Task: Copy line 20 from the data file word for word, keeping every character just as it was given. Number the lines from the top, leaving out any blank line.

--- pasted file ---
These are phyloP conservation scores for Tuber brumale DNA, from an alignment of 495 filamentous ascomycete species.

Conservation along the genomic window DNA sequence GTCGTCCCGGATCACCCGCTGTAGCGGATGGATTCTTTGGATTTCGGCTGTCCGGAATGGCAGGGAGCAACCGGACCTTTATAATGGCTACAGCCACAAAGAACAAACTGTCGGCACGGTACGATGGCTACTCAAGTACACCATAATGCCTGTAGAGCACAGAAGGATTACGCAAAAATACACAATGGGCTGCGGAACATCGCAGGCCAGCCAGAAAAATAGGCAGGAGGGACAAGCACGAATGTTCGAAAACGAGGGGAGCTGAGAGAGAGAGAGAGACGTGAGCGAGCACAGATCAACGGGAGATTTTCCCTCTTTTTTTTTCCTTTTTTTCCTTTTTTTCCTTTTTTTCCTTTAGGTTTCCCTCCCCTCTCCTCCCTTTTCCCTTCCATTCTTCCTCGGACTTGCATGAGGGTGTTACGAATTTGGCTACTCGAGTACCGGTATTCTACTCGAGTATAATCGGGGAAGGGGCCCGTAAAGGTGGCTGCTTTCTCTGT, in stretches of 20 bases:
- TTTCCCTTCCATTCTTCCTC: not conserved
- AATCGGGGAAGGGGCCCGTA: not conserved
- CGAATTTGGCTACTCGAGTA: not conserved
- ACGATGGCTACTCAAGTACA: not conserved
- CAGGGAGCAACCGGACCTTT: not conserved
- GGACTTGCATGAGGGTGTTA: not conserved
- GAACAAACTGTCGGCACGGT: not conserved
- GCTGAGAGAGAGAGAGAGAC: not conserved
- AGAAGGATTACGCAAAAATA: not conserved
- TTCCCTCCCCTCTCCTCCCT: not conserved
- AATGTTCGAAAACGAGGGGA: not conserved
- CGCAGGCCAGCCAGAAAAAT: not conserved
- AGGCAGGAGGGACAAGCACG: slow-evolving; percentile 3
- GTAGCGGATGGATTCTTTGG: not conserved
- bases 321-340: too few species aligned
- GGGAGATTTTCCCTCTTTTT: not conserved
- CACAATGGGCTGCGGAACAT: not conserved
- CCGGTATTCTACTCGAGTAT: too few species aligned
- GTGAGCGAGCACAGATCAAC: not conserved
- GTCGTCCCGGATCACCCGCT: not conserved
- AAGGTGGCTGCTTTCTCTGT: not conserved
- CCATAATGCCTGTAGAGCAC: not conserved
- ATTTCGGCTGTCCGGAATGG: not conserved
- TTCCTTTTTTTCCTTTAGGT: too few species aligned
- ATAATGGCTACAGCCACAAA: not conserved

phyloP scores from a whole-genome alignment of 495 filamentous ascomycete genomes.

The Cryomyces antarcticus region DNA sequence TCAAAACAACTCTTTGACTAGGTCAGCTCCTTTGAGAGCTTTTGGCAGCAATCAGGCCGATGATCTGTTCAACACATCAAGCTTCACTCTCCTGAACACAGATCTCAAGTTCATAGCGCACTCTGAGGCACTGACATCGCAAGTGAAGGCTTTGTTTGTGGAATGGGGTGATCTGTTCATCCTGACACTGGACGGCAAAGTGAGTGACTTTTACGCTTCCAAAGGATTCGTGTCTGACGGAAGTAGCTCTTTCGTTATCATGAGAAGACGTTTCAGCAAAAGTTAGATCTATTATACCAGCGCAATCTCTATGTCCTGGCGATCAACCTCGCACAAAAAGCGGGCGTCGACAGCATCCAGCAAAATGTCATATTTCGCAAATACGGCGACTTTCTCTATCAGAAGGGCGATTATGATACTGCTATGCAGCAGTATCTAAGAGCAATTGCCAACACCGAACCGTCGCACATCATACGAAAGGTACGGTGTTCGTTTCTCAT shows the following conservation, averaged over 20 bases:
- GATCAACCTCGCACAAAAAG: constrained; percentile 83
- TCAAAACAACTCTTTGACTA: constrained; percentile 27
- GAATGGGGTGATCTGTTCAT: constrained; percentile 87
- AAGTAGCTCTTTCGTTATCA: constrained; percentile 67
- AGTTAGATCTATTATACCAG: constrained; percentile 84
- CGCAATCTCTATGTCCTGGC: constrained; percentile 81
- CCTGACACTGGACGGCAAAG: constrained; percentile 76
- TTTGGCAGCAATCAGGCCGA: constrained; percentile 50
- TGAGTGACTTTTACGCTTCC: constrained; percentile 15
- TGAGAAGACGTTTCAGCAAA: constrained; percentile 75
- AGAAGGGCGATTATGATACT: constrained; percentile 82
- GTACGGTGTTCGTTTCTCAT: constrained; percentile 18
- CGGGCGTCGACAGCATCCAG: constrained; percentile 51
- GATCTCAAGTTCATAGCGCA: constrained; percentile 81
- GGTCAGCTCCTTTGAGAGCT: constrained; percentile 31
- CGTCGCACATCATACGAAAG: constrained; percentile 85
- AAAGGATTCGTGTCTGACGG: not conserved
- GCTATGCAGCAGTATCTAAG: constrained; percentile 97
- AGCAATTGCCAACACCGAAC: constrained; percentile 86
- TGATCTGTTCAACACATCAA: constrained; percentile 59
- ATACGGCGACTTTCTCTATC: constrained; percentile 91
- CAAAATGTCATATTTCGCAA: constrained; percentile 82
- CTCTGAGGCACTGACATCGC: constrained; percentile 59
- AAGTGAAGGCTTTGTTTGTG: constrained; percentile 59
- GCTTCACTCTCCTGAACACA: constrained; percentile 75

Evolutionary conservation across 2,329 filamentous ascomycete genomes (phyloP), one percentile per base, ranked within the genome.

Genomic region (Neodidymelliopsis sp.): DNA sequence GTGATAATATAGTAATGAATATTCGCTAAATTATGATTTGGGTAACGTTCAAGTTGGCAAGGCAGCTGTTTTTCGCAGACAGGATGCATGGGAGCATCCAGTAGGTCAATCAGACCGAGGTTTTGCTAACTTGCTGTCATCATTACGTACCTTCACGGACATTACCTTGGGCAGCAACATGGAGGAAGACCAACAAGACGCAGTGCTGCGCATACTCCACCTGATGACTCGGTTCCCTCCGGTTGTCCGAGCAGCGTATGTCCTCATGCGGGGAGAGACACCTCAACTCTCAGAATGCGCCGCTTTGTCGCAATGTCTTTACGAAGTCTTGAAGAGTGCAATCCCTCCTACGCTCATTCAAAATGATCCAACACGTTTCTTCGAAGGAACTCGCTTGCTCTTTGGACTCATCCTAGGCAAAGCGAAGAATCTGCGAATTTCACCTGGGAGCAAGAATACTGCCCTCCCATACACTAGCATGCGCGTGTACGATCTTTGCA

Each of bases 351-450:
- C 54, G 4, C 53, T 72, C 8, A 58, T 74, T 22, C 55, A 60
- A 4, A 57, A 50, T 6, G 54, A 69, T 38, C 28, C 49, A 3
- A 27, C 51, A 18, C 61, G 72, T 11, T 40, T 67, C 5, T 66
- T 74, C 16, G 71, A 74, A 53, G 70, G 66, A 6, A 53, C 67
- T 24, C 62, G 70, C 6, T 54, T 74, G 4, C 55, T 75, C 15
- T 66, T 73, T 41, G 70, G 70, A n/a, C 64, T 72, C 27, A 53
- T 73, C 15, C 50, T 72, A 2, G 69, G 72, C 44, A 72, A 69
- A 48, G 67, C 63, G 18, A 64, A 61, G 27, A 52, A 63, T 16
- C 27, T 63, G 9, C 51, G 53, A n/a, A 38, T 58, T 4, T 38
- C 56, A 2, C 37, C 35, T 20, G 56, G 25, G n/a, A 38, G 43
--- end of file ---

- CCGGTATTCTACTCGAGTAT: too few species aligned